Struggles of the LGBT Community in India

Struggles of the LGBT Community in India

By Guest Blogger Sitara Sankar

Written in Support of the Queer Sense Book

by Bryce B. Summers, Ph.D. on Indiegogo

Holding Hands copyA group of gay men, after attending an awareness and health workshop on same-sex behavior, were on their way home when they were brutally assaulted by street urchins with hockey sticks. Many of them suffered from grave injuries and had to be hospitalized. The coordinator of the workshop, Shaleen Rakesh, one of the most renowned Gay Rights Activists India, knew who the assailants were but could not approach the police; the reason being that in case a complaint was formally registered, it would be the attacked gays who would have to face the wrath of law, rather than their brutal attackers. To add to the pity, the local police were infamous for their arrests and torture of Gay Group Outreach Workers. Hence complaining to them, would also draw their ire towards him. In his words, “In a country where the law brands you as a criminal, how can you talk about rights?”

Imminent Fear leading to Unreported Crimes

HIV INDIANGOs and HealthCare Personnel who routinely come in contact with the LGBT Community, come to know of harrowing incidents that most of them have encountered. From being raped, beaten and extorted, to being outcasted by their own family members, it’s an arduous journey for an average Indian who has sexual behavior that is ‘deviant’ from the ‘traditional framework’. The biggest hassle of course is the fact that most crimes against the LBGT Community go unreported, because of the fear of getting further hounded by the ‘law-providers’. Being forced to be secretive about their sexual tendencies, they are much more vulnerable to STDs, and AIDs in particular. In a 2006 study conducted by the National Aids Control Organization, gay men were found to be eight times more likely to contract HIV.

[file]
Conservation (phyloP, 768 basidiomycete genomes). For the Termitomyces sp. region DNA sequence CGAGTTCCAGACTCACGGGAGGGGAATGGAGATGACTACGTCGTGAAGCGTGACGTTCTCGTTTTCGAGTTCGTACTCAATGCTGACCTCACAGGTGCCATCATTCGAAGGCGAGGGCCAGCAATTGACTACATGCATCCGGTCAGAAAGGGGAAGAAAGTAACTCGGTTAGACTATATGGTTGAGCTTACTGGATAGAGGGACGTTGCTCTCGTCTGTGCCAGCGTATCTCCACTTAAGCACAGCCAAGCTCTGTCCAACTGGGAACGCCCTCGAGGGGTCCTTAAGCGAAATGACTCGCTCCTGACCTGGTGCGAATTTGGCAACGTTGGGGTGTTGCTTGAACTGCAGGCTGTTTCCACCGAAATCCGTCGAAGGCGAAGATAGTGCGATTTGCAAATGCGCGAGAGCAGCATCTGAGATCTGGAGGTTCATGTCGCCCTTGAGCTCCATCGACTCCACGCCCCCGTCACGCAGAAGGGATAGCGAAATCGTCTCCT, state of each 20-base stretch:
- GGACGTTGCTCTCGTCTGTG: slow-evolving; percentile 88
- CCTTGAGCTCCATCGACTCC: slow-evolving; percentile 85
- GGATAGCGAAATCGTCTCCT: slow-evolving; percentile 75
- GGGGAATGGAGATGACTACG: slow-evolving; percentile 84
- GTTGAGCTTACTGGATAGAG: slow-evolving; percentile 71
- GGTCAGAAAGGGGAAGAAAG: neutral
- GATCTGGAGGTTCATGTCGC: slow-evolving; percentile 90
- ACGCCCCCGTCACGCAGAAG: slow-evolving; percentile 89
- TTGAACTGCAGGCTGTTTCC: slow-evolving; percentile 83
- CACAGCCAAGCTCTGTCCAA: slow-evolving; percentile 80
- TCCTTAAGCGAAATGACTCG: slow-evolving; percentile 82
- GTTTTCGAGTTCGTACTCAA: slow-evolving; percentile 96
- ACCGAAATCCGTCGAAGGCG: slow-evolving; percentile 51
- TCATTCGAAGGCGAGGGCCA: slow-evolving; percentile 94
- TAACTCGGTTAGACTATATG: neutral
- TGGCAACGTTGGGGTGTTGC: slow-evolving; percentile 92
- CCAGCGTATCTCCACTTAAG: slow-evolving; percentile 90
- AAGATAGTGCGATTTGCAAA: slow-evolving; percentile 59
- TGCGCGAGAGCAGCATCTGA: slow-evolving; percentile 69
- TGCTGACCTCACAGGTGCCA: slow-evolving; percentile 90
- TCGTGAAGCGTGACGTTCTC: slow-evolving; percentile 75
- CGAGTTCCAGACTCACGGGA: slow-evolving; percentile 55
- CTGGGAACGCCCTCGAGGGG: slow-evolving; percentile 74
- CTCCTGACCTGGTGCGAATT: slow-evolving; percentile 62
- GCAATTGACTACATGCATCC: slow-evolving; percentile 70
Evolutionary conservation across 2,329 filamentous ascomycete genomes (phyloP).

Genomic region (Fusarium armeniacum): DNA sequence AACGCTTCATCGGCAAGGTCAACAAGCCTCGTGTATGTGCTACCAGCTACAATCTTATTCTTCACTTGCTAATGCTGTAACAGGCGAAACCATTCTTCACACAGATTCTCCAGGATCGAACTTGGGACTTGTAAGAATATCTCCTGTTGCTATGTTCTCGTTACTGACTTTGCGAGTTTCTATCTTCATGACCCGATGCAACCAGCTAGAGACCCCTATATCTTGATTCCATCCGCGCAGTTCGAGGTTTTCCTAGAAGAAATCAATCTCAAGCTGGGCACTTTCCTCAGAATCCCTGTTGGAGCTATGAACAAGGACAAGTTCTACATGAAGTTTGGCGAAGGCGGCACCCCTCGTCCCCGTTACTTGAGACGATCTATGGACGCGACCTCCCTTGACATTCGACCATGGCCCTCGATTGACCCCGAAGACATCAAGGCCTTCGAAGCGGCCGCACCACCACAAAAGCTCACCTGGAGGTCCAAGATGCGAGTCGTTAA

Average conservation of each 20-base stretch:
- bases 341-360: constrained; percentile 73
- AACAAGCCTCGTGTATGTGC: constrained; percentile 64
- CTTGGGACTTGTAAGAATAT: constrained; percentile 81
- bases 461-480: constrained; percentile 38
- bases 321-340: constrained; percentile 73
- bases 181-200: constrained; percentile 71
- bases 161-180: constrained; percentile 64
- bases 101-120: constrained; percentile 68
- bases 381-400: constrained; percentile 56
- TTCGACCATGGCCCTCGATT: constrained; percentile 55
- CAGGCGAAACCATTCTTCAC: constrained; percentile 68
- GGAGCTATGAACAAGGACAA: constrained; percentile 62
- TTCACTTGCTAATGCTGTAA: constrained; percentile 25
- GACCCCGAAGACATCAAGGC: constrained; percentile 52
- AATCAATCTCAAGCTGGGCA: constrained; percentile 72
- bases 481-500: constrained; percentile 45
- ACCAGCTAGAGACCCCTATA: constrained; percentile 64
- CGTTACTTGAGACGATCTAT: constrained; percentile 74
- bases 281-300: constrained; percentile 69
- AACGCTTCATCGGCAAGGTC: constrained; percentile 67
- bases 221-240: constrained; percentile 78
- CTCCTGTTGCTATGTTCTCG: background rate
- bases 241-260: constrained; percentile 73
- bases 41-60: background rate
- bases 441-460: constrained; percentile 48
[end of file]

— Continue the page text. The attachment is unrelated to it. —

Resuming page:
Altering Perceptions

Not all is dark and desolate for the LGBT Community in India. There has been a definite shift in perceptions over the past decade. Particularly in metropolitan cities like Delhi, Mumbai, Pune, Bangalore and Chennai, a number of activists have lobbied for Gay Rights. From depiction of gay characters in Bollywood Movies, to interview of gays and their family on prime-time television, and Gay-Pride Parades demanding the annulment of Section 377, the issues of homosexual discrimination have been taken up vehemently by many.

NGOs like the ‘Naz Foundation’ and the ‘Humsafar Trust’ have been running Crisis Management Cells to come the rescue of victims of sexual abuse and hate crimes. However, these advancements are representative of just a minuscule minority of India. Across rural areas and small towns where majority of the population resides, homosexuality is still unacceptable. Shaleen Rakesh for instance, has categorically said that he has been fortunate to have liberal-minded parents who accepted him for what he was. This is not true for most LGBT people in India.

Leading Double Lives has become a norm

With the decriminalization of homosexuality in 2009, there were many closeted gays who decided to be upfront about their sexuality. The reversal of the verdict in 2013 has not just shattered the aspirations of the LGBT Community; it has lead to widespread fear amongst those who dared to defy society and come out in the open just four years back. The fear of being alienated and rebuked forces a sizeable chunk of gay men and women to lead double lives.